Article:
What’s trending: Digital strategies in the arts

In this robust digital age, changes occur quickly. A foolproof marketing strategy two years ago may lead you to disaster today.  Unless you’ve been living in a cave content marketing is not a new phrase in your vocabulary, neither is data analysis. Similarly, for those strategies that have become tent poles in marketing plans, there are those that have gone the way of the dodo such as auto-blogging or QR codes.

When it seems that there is always a new marketing strategy gaining popularity, how do arts marketers decipher which approach is the best fit when investing resources?  Which of these emerging strategies are fads and which will be lasting trends?

Seth Godin describes trends as gaining “power over time, because it’s not merely part of a moment, it’s a tool, a connector that will become more valuable as other people commit to engaging in it.” Whereas fads simply fade out of the moment. Godin does note that when a fad fades we are able to truly understand the trend underneath.

Trend analyst Faith Popcorn recommends thinking of trends as a kind of database about consumers’ moods that can be tapped to help formulate marketing plans. For example, as individuals crave leisure time filled with productivity creating a marketing plan that embodies an experience is advantageous.

In Forbes article 7 Marketing Trends To Budget For In 2019 notes trends occurring in the for-profit business sector: it’s imperative that we in the arts industry keep abreast of what is trending not only in our nonprofit field but also in the commercial sector. Primarily, content marketing remains a key driver of engagement. Additionally topping the list of current trends are chatbots for customer relations, tactics for personalization, as well as focusing on an organization’s authentic values.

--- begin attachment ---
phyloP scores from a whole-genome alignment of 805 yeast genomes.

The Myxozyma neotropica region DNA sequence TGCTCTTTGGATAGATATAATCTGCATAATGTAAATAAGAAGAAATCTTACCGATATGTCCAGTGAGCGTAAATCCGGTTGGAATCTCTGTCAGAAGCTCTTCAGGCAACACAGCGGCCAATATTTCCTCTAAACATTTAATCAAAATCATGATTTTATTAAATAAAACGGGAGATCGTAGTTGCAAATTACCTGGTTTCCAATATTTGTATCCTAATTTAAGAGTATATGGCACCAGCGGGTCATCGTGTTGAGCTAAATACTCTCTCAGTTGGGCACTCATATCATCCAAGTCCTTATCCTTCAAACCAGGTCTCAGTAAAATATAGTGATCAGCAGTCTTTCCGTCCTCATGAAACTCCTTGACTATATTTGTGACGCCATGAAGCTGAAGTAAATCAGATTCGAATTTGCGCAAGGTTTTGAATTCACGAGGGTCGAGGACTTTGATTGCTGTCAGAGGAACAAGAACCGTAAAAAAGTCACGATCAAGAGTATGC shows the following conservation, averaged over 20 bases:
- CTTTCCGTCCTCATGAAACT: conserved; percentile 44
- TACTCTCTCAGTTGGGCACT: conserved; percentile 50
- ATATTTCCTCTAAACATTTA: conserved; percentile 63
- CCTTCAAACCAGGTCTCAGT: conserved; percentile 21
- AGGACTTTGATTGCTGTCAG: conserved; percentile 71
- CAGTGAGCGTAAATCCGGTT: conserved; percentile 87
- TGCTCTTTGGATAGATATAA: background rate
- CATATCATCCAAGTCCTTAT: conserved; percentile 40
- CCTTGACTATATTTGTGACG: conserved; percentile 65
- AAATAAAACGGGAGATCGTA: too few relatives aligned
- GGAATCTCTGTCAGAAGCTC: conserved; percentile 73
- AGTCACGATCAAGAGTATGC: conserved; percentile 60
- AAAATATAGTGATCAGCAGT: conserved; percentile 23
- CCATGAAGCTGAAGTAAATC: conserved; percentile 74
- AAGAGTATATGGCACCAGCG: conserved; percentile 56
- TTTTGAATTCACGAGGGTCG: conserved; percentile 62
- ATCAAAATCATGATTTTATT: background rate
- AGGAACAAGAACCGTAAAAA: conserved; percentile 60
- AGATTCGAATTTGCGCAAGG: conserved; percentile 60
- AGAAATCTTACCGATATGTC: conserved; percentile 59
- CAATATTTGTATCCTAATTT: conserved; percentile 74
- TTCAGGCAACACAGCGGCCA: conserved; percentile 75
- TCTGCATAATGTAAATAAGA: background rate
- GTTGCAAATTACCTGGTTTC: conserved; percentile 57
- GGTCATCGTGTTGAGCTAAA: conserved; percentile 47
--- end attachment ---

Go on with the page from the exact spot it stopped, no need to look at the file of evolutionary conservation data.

One trend we know isn’t going away any time soon is digital marketing. Increasingly, studies have shown that smartphone and tablet use is on the rise. According to the Pew Research Center:

  • 64% of American adults own a smartphone.
  • ​90% of American adults own a cell phone
  • 32% of American adults own an e-reader
  • 42% of American adults own a tablet computer

Recently commercial marketing budgets have shifted as well, with more money allocated towards digital advertisements than traditional counterparts such as print, radio, and television advertisements. Conversely, Capacity Interactive’s recent Arts Industry Digital Marketing Benchmark Study reports that most “30% of paid media was dedicated to digital and 70% was dedicated to non-digital media.”  Why the divide? Is it because our audiences aren’t online?

In looking to the Performing Arts Ticket Buyer Media Usage Study it reveals audiences are heavily relying on digital platforms to seek out information.

Source: WolfBrown